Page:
Current Stem Cell Research & Therapy

Anthony Atala  
Wake Forest University School of Medicine,
Medical Center Boulevard
Winston Salem, NC 27157
USA

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Allogenic Mesenchymal Stem Cells as a Treatment for Equine Degenerative Joint Disease: A Pilot Study

Author(s): Sarah Broeckx, Marc Suls, Charlotte Beerts, Aurelie Vandenberghe, Bert Seys, Karin Wuertz-Kozak, Luc Duchateau, Jan H. Spaas.

Abstract:

Cell-based therapies, such as treatments with mesenchymal stem cells (MSCs) and platelet-rich plasma (PRP) are thought to have beneficial effects on the clinical outcome of orthopedic injuries, but very few animal studies with large sample size are published so far. Therefore, the aim of this study was to assess the safety and report the clinical outcome of allogenic, immature or chondrogenic induced MSCs in combination with PRP for the treatment of degenerative joint disease (DJD) in 165 horses.

MSCs and PRP were isolated from a 6-year-old donor horse and transplanted either in their native state or after chondrogenic induction in combination with PRP into degenerated stifle (n=30), fetlock (n=58), pastern (n=34) and coffin (n=43) joints. Safety was assessed by means of clinical evaluation and the outcome was defined as failure to return to work (score 0), rehabilitation (score 1), return to work (score 2) and return to previous level (score 3), shortly (6 weeks) after treatment or at 18 weeks for the patients that returned for long-term follow-up (n=91).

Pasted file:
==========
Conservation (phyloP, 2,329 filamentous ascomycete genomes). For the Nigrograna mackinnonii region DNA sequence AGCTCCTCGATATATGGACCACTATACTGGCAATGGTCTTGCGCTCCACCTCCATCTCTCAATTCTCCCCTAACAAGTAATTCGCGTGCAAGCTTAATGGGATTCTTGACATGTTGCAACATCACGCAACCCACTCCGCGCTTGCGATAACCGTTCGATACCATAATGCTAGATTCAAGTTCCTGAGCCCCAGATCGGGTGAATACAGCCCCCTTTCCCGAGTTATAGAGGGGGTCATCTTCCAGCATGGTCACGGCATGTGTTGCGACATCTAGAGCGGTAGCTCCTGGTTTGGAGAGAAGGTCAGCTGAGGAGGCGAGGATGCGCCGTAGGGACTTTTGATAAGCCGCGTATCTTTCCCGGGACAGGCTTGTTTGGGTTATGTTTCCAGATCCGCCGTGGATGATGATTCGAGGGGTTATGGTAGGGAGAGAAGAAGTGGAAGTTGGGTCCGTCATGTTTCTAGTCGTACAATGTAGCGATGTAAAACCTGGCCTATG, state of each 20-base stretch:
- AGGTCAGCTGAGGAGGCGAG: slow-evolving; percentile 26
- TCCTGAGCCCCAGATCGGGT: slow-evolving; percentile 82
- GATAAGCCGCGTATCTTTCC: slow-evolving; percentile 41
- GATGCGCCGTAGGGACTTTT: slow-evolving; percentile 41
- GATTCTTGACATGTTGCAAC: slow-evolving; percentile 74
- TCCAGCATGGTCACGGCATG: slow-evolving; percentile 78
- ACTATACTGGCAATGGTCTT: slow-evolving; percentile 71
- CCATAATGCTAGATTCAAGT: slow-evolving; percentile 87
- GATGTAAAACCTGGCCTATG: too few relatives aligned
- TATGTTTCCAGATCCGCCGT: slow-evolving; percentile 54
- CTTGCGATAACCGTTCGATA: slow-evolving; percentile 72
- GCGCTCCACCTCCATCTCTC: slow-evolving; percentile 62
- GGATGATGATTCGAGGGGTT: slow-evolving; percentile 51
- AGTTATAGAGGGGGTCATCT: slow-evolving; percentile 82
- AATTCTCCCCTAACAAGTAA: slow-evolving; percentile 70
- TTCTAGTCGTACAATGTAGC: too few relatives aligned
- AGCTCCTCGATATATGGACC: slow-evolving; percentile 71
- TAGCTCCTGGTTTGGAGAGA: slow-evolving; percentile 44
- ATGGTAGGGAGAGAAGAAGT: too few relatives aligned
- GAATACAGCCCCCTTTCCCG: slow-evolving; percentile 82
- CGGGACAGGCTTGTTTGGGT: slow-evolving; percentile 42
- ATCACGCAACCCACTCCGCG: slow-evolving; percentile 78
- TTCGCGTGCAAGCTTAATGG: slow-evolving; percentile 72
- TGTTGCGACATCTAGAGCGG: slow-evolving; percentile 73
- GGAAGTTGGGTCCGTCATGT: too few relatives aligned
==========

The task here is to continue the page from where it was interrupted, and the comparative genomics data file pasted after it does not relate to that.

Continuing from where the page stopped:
No adverse effects were noticed, except for three patients who showed a moderate flare reaction within one week after treatment of the fetlock joint without long-term effects (1.8% of 165 horses). Already after 6 weeks, 45% (native MSCs) and 60% (chondrogenic induced MSCs) of the treated patients returned to work (→ score 2+3) and the beneficial effects of the treatment further increased after 18 weeks (78% for native MSCs and 86% for chondrogenic induced MSCs). With the odds ratio of 1.47 for short-term and 1.24 for long-term, higher average scores (but statistically not significant) could be noticed using chondrogenic induced MSCs as compared to native MSCs. For all three lower limb joints a higher percentage of the treated patients returned to work after chondrogenic induced MSC treatment, whereas the opposite trend could be noticed for stifle joints. Nevertheless, more protracted follow-up data should confirm the sustainability of these joints.

Keywords: Allogenic, arthrosis, chondrogenesis, horse, stem cells.

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Article Details

VOLUME: 9
ISSUE: 6
Year: 2014
Page: [497 - 503]
Pages: 7
DOI: 10.2174/1574888X09666140826110601
Price: $58